Education And Debate

Strategies to help patients understand risks

BMJ 2003; 327 doi: https://doi.org/10.1136/bmj.327.7417.745 (Published 25 September 2003) Cite this as: BMJ 2003;327:745
  1. John Paling (drp@trci.info), research director1
  1. 1Risk Communication Institute,5822 NW 91 Boulevard,Gainesville,FL 32653,USA

    Explaining risks to patients in an effective way is an essential part of ensuring that consent is “informed.” A consultant in risk communication discusses the strategies that can help doctors to communicate risks clearly, and thereby also build closer relationships with their patients

    Fig 2

    Paling Perspective Scale ©–for giving perspective to risks of low order of probability.16 From research report by Small P et al17

    Fig 3

    Paling Palette© –for displaying most medical risks with a probability of higher than 1 in 1000.16 The doctor or genetic counsellor fills in the relevant data while sitting beside the patient. This format shows the estimates of positive and negative outcomes simultaneously and presents unambiguous visual representations of the probabilities. The patient may take a printout home for further consideration, or the form may be signed by the patient and a copy kept on file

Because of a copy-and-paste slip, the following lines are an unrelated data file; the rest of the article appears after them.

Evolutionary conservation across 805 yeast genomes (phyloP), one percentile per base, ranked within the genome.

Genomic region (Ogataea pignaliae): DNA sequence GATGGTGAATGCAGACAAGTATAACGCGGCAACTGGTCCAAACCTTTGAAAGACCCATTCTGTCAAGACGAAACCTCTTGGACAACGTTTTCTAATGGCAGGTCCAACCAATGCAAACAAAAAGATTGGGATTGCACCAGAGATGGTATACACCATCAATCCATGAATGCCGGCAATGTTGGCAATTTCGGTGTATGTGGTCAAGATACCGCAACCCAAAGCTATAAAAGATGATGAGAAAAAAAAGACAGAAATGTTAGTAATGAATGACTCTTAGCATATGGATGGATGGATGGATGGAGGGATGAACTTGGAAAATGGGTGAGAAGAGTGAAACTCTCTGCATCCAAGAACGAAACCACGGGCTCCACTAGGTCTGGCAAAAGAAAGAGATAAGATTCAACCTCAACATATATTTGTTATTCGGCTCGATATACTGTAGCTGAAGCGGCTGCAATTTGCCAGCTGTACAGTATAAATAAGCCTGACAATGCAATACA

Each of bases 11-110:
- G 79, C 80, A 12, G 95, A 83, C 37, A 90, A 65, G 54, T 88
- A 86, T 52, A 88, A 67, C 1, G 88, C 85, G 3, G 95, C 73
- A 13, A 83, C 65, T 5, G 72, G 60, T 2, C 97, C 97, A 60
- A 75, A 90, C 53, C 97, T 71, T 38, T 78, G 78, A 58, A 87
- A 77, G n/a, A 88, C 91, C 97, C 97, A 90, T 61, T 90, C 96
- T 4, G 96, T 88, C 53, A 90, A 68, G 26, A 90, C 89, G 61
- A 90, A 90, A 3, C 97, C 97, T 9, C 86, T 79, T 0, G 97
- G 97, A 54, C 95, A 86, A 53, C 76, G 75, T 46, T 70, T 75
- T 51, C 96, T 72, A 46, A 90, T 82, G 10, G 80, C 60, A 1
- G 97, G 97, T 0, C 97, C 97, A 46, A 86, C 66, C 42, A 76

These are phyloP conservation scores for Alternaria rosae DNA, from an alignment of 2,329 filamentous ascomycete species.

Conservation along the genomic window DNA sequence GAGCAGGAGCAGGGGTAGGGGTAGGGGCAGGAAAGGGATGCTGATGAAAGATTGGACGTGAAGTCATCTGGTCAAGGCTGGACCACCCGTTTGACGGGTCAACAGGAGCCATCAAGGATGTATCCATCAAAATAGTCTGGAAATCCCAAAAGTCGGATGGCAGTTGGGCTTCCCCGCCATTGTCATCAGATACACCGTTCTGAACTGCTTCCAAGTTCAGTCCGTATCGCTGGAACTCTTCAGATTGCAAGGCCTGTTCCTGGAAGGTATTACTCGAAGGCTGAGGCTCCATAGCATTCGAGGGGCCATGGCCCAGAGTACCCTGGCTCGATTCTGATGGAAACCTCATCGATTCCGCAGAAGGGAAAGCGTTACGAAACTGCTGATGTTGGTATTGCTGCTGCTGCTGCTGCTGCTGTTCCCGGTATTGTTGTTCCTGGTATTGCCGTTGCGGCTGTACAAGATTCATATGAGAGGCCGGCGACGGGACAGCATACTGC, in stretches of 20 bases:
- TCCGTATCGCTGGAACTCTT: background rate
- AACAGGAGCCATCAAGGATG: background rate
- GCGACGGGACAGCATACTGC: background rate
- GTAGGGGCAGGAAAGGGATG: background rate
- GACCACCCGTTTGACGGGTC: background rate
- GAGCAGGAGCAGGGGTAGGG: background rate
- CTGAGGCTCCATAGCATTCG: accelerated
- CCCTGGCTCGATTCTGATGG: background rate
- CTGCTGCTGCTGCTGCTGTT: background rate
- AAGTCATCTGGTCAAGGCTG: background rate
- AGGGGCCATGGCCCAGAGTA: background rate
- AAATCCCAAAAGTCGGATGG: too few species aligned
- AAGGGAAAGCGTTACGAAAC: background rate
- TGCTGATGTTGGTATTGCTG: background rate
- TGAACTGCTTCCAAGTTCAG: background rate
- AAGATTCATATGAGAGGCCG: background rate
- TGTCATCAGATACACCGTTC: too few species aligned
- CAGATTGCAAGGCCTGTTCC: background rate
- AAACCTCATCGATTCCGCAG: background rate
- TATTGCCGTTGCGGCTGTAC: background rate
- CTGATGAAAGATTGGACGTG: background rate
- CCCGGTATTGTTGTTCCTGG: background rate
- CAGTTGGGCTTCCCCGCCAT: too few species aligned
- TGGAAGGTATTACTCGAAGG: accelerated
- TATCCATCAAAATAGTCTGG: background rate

Fig 4

    Revised Paling Perspective Scale© –for displaying risks covering widely different orders of magnitude16

    Effective risk communication is the basis for informed patient consent for medical treatment, yet until recently doctors have lagged behind other professionals in learning this skill. In other industries where risks have to be conveyed to the public (such as chemical, nuclear, water, and food industries) usually only a few people carry out this task on behalf of their organisations and they are specially trained. In contrast, in health care (where the risks are usually far higher and more uncertain and complex) almost every doctor who interacts with patients has to communicate information on risk, yet few have any training.

    Specific strategies can help to remedy this deficiency and improve patients' understanding of risks. Doctors can now choose from a “toolbox” of simple, practical, time efficient techniques that benefit the widest possible variety of patients.

    Methods

    I have taught risk communication in risk prone professions …

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